07 December 2014
In this captivating talk, Derrick Hull discusses the shared experience of being alive. Explaining that thoughts, moods, and feelings are essentially contagious experiences, Hull engagingly cites research from psychology and social science to show the power of becoming a beneficially contagious individual. He is currently pursuing doctoral studies in Clinical and Experimental Psychology at Columbia University.
01 October 2014
As a leader in the porn addiction community, we often get questions about the most important studies and research on the problem. The following citations help to spell out the science behind pornography and provide some insights into how to address it through modern research in the neurosciences and psychology.
08 September 2014
I often get the question: “How do I know if this is just a really bad habit or an addiction?” In fact, a spouse contacted me the other day saying, “My husband has been trying to stop his pornography and masturbation use for the past 10 years. He keeps telling me it’s just a really bad habit, not an addiction? I think he is in denial, but how do you know?
30 August 2014
When one or both partners in a committed relationship are involved in “unwanted sexual behaviors,” especially when they “keep it a secret,” over time the relationship crumbles and is eventually destroyed. In our partner Module, we discuss some of the rapidly growing body of research that demonstrates just how devastating these behaviors can be.
23 July 2014
There’s a lot of talk online about Success Rates. I’ve been pretty disappointed with what I’ve seen. What does a success rate of 80% mean? Does it mean that your approach worked for 80% of the people and for the rest it was a complete failure? Does it mean you “cured” 80% of those who went through your program as if addiction is some kind of a bacterial infection? What are your drop-out rates? Do you have an 80% success rate among the 2 in 50 people who stay in your program?
23 June 2014
When a person first is exposed to pornography or sexual behaviors it is often done through curiosity. However, due to the high amounts of addictive neurochemicals that are released, particularly with internet pornography, it can quickly become addictive. Students in the Candeo program report going from curiosity, to using it recreationally, then as a source of self-medication, and some to dependency. With dependency, a person’s brain starts viewing these behaviors as a necessity — such as food and water. They also report that they found themselves needing it more and more – just as it was a drug. And they found themselves being led to other types of risky sexual behaviors — which put their physical and mental health in danger, as well as damaged their relationships.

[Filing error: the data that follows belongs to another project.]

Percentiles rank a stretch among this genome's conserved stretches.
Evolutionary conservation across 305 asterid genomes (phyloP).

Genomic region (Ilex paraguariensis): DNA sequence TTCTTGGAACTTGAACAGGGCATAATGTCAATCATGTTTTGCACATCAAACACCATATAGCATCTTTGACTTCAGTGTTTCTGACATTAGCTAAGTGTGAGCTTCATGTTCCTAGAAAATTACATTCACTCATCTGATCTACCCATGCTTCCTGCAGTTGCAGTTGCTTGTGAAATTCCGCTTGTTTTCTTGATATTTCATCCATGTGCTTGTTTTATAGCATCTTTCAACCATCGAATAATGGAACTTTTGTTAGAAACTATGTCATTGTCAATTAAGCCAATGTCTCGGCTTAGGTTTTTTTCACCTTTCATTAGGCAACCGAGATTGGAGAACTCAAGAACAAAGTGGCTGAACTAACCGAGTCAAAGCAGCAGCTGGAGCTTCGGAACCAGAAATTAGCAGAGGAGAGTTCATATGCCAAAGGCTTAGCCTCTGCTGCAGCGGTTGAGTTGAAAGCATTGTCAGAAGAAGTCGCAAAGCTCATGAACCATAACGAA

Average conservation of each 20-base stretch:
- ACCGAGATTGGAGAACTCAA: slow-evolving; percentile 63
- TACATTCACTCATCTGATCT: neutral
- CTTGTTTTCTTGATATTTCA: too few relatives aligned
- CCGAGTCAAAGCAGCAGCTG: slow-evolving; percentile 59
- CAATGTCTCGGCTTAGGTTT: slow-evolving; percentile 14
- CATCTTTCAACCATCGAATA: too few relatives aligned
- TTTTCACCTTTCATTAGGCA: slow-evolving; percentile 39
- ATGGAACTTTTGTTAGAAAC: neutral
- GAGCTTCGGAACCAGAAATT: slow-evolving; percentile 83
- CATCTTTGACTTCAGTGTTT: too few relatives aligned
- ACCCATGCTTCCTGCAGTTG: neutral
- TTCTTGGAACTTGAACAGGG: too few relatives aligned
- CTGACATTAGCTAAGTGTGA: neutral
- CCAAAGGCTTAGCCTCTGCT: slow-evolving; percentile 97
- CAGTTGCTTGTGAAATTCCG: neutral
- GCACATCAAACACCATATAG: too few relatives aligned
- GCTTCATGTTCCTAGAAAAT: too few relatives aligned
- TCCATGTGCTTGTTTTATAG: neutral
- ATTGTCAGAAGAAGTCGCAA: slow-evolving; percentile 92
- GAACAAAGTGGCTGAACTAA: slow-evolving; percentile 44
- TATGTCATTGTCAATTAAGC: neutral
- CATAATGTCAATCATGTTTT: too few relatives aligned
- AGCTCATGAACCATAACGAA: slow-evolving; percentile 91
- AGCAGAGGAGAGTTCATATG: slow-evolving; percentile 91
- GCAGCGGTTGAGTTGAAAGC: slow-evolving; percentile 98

23 May 2014
Get this – After subjects maintained attention on breathing for 15 to 20 minutes a day they had 1) fewer negative feelings, 2) more of the mood boosting neurotransmitter serotonin in their blood and 3) more oxygenated hemoglobin in the prefrontal cortex – which is where the Director and Planner hang out. Moreover, according to Dan Siegel MD, the Director is exercised during meditation and other mindfulness practices and it becomes better able to handle the task of changing your habits and behaviors. Thank goodness for the practice of Gratitude Breathing that has been part of our program since the beginning!
20 April 2014
You’re here because you have a desire to change a negative behavior or habit, or perhaps even breakout of an addiction. By the way, don’t be offended by the word addiction. There are many different kinds of addiction in the world today. Being addicted simply means you continue engaging in a specific behavior or activity, even though it keeps resulting in harmful consequences.
20 March 2014
I got a message from a Candeo student that described the consequences of his addiction in a way that was so impactful. With his permission, I would like to share what he discovered.
17 February 2014
This week Mark speaks about how internet pornography is likened to a drug. Mark goes on to state that if that is true then internet pornographers are “Drug Dealers.”